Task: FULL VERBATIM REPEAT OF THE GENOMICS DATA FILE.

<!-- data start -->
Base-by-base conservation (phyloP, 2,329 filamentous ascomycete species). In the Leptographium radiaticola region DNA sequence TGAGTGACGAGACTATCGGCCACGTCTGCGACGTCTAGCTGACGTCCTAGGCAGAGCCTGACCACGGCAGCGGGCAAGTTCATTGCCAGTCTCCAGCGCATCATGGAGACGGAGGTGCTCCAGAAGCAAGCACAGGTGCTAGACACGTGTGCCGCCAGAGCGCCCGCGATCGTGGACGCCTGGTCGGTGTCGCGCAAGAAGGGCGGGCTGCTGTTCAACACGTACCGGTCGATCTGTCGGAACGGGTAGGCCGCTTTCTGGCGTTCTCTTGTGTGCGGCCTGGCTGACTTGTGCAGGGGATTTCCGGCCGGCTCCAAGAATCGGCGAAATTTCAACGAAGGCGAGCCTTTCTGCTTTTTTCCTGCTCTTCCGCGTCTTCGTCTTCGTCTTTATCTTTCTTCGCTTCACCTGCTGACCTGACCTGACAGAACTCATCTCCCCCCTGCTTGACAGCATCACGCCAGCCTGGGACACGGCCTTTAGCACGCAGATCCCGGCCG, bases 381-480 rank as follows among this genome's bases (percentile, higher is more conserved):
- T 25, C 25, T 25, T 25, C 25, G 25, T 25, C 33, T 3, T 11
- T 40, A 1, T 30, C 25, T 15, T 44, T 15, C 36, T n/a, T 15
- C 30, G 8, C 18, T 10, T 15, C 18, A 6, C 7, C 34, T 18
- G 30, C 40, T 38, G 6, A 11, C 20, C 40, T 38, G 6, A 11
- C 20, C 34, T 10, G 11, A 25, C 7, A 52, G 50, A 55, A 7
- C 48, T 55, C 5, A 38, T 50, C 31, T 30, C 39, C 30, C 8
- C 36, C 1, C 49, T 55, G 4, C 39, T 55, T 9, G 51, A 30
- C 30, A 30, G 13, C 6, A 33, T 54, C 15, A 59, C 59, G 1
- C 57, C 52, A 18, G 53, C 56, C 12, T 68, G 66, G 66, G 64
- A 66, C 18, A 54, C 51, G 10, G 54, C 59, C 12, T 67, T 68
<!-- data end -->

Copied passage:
Base-by-base conservation (phyloP, 2,329 filamentous ascomycete species). In the Leptographium radiaticola region DNA sequence TGAGTGACGAGACTATCGGCCACGTCTGCGACGTCTAGCTGACGTCCTAGGCAGAGCCTGACCACGGCAGCGGGCAAGTTCATTGCCAGTCTCCAGCGCATCATGGAGACGGAGGTGCTCCAGAAGCAAGCACAGGTGCTAGACACGTGTGCCGCCAGAGCGCCCGCGATCGTGGACGCCTGGTCGGTGTCGCGCAAGAAGGGCGGGCTGCTGTTCAACACGTACCGGTCGATCTGTCGGAACGGGTAGGCCGCTTTCTGGCGTTCTCTTGTGTGCGGCCTGGCTGACTTGTGCAGGGGATTTCCGGCCGGCTCCAAGAATCGGCGAAATTTCAACGAAGGCGAGCCTTTCTGCTTTTTTCCTGCTCTTCCGCGTCTTCGTCTTCGTCTTTATCTTTCTTCGCTTCACCTGCTGACCTGACCTGACAGAACTCATCTCCCCCCTGCTTGACAGCATCACGCCAGCCTGGGACACGGCCTTTAGCACGCAGATCCCGGCCG, bases 381-480 rank as follows among this genome's bases (percentile, higher is more conserved):
- T 25, C 25, T 25, T 25, C 25, G 25, T 25, C 33, T 3, T 11
- T 40, A 1, T 30, C 25, T 15, T 44, T 15, C 36, T n/a, T 15
- C 30, G 8, C 18, T 10, T 15, C 18, A 6, C 7, C 34, T 18
- G 30, C 40, T 38, G 6, A 11, C 20, C 40, T 38, G 6, A 11
- C 20, C 34, T 10, G 11, A 25, C 7, A 52, G 50, A 55, A 7
- C 48, T 55, C 5, A 38, T 50, C 31, T 30, C 39, C 30, C 8
- C 36, C 1, C 49, T 55, G 4, C 39, T 55, T 9, G 51, A 30
- C 30, A 30, G 13, C 6, A 33, T 54, C 15, A 59, C 59, G 1
- C 57, C 52, A 18, G 53, C 56, C 12, T 68, G 66, G 66, G 64
- A 66, C 18, A 54, C 51, G 10, G 54, C 59, C 12, T 67, T 68